Lawrence Smith is a Procurement Professional with responsibility for Procuring Consultancy & Professional Services, most recently for Direct Line Group. As part of the Consultancy Buyers Forum, Lawrence spoke to the MCA about his career in procurement and thoughts on Consulting Excellence.
Tell us how you got into your role as a buyer of consulting services. Why did you want to get into this industry?
I fell into the role as a consequence of circumstances a few years back. A colleague was taking a promotion and needed to offload some activity, and the rest is history. There was a certain amount of naivety on my part as to what the category entailed; I had worked in indirect procurement covering a myriad of service lines for a number of years, consultancy was something new and from a personal development perspective had a very prominent stakeholder population that would lead to good exposure within the business. I asked myself, “what could possibly go wrong”.
Consulting is changing fast. How can buyers keep up with the latest trends and innovations within consulting?
Networking is sometimes overlooked as it eats into an already busy schedule. However, networking is vital to keep learning everyday; meet your supply chain, meet peers, attend conferences & seminars and take yourself out of your comfort zone. Ask the silly question, although the only silly question, in my mind, is the one you don’t ask. A consequence of procuring consultancy services is that you are involved in some highly strategic and transformational projects, be involved, be heard, but most importantly, listen and learn. You will be networking in live situations and meeting some pretty smart cookies.
And of course, there’s the obvious answer, stay on top of what’s happening in this space via the MCA & CBF.
What should individual consulting firms be doing more effectively to get themselves in front of their potential clients?
In all honesty, my experience tells me that most consultants are getting facetime with the key individuals in business they want or need to. If there is one thing I would encourage, it would be for those same consultants to communicate as often with the procurement function. We have a depth of knowledge holistically across our functions and could potentially help those consultants use their time more effectively. For example, introducing stakeholders with a budget to spend and a real desire to meet. Sharing knowledge at regular review sessions is very effective, sometimes the smallest snippet of information can prove invaluable for both parties.
What has impressed you most about UK consulting firms in recent years? And what has been your greatest disappointment?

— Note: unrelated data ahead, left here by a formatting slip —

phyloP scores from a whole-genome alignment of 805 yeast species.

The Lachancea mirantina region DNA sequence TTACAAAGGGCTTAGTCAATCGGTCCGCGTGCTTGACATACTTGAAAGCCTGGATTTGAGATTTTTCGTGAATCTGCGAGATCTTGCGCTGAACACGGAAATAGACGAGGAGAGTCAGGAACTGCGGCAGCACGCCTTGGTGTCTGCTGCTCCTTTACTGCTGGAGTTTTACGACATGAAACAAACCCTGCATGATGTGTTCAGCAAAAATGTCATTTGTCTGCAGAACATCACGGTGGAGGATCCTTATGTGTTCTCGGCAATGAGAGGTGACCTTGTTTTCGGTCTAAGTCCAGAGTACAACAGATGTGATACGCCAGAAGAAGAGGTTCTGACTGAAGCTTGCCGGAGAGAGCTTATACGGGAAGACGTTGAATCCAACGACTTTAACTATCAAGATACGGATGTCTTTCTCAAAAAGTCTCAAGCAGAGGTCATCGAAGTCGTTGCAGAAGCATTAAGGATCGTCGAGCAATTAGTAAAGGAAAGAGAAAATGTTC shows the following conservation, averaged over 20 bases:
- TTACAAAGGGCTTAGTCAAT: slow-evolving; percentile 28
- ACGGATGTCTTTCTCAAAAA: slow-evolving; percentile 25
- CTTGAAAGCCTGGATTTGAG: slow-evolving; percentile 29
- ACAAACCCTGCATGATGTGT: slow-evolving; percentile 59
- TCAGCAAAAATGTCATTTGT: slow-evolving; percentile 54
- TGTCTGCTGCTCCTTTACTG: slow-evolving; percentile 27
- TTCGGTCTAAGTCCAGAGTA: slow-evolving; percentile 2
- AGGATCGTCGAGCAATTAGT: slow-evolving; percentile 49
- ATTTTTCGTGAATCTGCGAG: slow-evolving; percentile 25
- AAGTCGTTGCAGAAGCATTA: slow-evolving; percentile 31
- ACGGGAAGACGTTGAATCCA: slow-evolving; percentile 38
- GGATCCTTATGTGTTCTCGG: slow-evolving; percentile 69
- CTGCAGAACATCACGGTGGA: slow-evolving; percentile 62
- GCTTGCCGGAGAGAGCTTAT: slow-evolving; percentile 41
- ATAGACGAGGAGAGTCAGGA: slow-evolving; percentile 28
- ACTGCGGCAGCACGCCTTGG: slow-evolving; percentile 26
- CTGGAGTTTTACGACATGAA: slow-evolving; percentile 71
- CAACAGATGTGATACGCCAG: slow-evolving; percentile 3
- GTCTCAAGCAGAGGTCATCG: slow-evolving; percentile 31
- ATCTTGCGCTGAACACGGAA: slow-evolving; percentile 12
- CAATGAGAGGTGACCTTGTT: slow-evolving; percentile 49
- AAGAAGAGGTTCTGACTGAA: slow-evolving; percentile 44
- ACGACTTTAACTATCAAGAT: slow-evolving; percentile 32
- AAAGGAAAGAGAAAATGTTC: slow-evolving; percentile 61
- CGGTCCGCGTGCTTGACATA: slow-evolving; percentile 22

If we’re talking about major players in the market, it’s their ability to always have that particular expert you need, and they’re always available! There is always a willingness to engage with a view to sharing knowledge, market trends, innovation and industry specific details. In fairness, I’ve found a partnering approach is welcomed by consultancy companies, with their willingness to go the extra mile and dare I say ‘put some skin in the game’ more and more frequently, there’s often such a confidence around delivery (albeit with some caveated dependencies). We just need to be mindful as organisations and buyers that what we’re asking for is SMART and that we are really getting that ‘bang’ for our considerable buck.
Disappointment would be the constant ‘through the back gate’ approach some consultants take with my stakeholders, kicking off a project and playing catch up with commercials .Ultimately, that doesn’t benefit anyone. As an old boss of mine once told me, “it’s easier to seek forgiveness than approval”, never a truer word said in this circumstance.
The MCA has created a new Consulting Excellence scheme, based around 9 principles of Ethical Behaviour, Client Service and Value, and Professional Development. How could buyers of consulting use this scheme effectively in their buying process?
The Consulting Excellence scheme offers a view of some of fundamental principles the consultancy buying community should be seeking in their supply chain. The best practice standards are clear and precise; they offer buyers a point of reference from a recognised industry body, something they can use when discussing any of the areas covered with their suppliers. So much of both day-to-day downstream contract management and period of engagements with suppliers is down to behaviours.
You have been an enthusiastic participant in the Consultancy Buyers Forum. What future can you see for the Forum and what role could it play?
The previous steering group did a great job in getting the network off the ground and establishing the Blueprint. The forum needs to continue this ground work and start to promote itself and its activities more widely. Going forward, there are still areas to cover in terms best practice advice around ‘what good looks like’ for a consultancy engagement, ‘what works best for both parties for an engagement’ and ‘how you realistically measure performance over lengthy engagements with so many dependencies and Changes’.
There’s lots to do and discuss, but so far so good!
This interview was conducted as part of the Consultancy Buyers Forum. If you would like to join the forum, or for more information, please contact Jasmine Knight.